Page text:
No issue in our national life produces more cant, hypocrisy, posturing and downright disregard for facts and history than that of illegal immigrants coming to Australia’s northern shores by boat.

Two important recent developments are [conservative] Tony Abbott’s announcement that no one who comes here illegally by boat will get permanent residency and the [Leftist] Rudd government’s suspension of the assessment of asylum applications by Sri Lankans for three months, and Afghans for six months. The government also said the situation in both countries was improving and therefore more of those asylum-seekers could in due course probably be sent home.

The Rudd government is moving crab-wise towards a [conservative] Howard government position (effectively restoring indefinite mandatory detention), that they will be generous to refugees but the Australian government will choose which refugees come here.

This has virtually always been the Australian way.

John Howard’s insight was to understand that it would be impossible to sustain support for a big immigration program if substantial numbers of illegal boats were coming.

No one is really qualified to express a view in this debate who has not read Christopher Caldwell’s Reflections on the Revolution in Europe, which demonstrates categorically that asylum-seekers in Europe were not primarily refugees but extremely determined illegal immigrants.

That doesn’t make them bad people, but it means the highly emotional response is misplaced.

Australia will always take refugees, but it is up to the government, representing the people, to determine how many and which ones. We might take all sorts of criteria into account, such as the degree of need, but also the prospects of such people settling well, whether they have relatives or other support here and so on.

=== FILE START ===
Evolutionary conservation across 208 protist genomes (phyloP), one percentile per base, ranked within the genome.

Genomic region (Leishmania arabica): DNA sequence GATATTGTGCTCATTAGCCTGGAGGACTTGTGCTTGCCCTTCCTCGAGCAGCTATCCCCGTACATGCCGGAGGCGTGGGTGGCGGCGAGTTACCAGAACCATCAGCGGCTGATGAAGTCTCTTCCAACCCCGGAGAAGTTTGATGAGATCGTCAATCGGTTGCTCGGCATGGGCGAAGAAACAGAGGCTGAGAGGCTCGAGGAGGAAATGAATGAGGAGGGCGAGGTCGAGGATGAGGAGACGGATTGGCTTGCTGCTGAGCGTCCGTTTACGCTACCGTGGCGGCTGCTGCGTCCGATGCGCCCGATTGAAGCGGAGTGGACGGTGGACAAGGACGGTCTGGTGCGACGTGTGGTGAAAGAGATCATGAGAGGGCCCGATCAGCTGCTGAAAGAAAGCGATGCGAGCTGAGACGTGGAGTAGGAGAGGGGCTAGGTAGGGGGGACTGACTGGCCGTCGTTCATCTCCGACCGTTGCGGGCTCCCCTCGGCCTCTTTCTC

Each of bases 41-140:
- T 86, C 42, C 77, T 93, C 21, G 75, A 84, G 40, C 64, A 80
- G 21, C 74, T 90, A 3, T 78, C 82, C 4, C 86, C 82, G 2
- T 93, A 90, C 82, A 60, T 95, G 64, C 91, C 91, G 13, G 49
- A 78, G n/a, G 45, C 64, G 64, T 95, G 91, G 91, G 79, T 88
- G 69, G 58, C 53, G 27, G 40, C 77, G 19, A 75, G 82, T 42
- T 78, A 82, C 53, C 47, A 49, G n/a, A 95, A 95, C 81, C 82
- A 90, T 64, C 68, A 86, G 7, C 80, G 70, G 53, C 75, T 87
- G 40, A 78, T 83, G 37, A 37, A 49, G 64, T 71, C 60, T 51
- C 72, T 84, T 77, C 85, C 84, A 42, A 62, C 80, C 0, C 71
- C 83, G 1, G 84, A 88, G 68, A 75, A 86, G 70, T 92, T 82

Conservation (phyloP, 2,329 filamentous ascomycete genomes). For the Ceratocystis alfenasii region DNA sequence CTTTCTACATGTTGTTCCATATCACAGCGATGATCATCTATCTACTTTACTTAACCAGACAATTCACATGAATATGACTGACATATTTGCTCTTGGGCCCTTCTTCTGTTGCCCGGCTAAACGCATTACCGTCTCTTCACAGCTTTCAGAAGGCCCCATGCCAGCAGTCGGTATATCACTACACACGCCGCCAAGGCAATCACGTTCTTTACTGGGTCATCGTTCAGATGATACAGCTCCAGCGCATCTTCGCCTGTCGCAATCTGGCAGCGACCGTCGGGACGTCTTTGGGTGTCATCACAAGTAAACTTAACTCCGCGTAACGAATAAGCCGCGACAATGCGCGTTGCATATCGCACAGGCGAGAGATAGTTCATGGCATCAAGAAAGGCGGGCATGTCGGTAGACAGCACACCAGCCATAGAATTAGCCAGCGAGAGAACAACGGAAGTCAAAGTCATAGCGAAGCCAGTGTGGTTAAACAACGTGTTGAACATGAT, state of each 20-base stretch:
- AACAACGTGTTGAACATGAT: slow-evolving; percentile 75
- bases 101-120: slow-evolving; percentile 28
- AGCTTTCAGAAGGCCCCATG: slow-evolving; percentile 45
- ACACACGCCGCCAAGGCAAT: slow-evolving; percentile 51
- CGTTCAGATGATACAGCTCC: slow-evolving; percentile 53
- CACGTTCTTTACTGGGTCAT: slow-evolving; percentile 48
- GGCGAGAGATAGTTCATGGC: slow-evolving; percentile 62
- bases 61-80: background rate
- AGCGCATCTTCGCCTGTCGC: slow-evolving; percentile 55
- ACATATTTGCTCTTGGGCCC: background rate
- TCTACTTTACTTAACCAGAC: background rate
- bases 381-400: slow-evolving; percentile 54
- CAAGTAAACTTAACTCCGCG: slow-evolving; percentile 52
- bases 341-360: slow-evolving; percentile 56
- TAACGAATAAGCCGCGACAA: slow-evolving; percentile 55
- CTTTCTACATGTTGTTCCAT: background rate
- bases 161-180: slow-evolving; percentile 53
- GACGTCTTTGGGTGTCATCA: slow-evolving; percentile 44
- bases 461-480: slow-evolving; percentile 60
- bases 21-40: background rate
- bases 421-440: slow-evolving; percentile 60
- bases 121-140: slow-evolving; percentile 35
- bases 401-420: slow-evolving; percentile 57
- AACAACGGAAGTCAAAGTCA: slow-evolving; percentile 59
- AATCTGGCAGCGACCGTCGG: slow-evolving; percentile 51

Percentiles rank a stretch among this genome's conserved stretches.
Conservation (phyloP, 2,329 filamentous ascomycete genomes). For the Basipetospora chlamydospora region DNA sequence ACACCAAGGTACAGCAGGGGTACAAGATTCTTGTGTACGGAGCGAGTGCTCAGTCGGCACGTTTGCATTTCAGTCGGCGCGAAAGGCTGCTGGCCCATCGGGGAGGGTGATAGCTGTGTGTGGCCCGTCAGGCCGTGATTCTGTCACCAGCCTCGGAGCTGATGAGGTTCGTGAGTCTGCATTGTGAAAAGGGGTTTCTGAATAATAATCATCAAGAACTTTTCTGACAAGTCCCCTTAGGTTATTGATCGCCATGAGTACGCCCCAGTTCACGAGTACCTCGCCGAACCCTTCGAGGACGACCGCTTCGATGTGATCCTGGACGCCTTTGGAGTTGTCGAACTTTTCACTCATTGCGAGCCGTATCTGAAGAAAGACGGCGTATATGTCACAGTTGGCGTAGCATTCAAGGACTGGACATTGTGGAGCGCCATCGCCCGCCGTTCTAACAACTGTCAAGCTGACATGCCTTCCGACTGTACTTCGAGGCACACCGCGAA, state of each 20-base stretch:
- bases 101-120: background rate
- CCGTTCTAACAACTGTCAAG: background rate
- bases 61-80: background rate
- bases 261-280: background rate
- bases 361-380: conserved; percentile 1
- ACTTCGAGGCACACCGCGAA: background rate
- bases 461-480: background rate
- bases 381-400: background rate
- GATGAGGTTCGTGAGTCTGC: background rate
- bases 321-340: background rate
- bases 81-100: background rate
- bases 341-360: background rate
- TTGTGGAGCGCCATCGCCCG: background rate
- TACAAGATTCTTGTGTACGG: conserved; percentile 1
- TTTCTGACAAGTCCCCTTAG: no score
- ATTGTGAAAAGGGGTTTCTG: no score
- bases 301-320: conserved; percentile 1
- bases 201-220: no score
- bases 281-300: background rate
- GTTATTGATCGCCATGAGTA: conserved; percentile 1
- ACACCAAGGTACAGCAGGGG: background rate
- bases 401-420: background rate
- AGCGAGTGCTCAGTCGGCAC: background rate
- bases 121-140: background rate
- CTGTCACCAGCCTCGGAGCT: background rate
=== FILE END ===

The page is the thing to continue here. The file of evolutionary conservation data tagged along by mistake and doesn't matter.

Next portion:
Both sides of politics agree that we will take about 13,500 refugees a year, so any boatperson who is allowed in takes away the place of someone elsewhere in the program. No politician has argued that boatpeople be added to the total intake. There are really only two effective positions.

One is to deny the people smugglers the ability to deliver Australian permanent residency to their clients. They will then stop running the boats.

The other is to accept that whoever manages to physically get here gets to stay permanently. Life in Australia is a glittering and magnificent prize. A few months at a camp is unlikely to deter people who have that prize in sight. Sending them back home at the end of the detention period, as the government is foreshadowing, may well do so, though it would be better to do that quickly rather than slowly.

The Rudd government has lost control of the boats, with nearly 5000 people arriving since it came to office. Rudd should understand this plainly. That rate of arrivals will destroy support for the immigration program.

Previous governments have been much harsher than the Howard government was, but much less effective. The most anti-immigration modern prime minister was surely [Leftist] Gough Whitlam.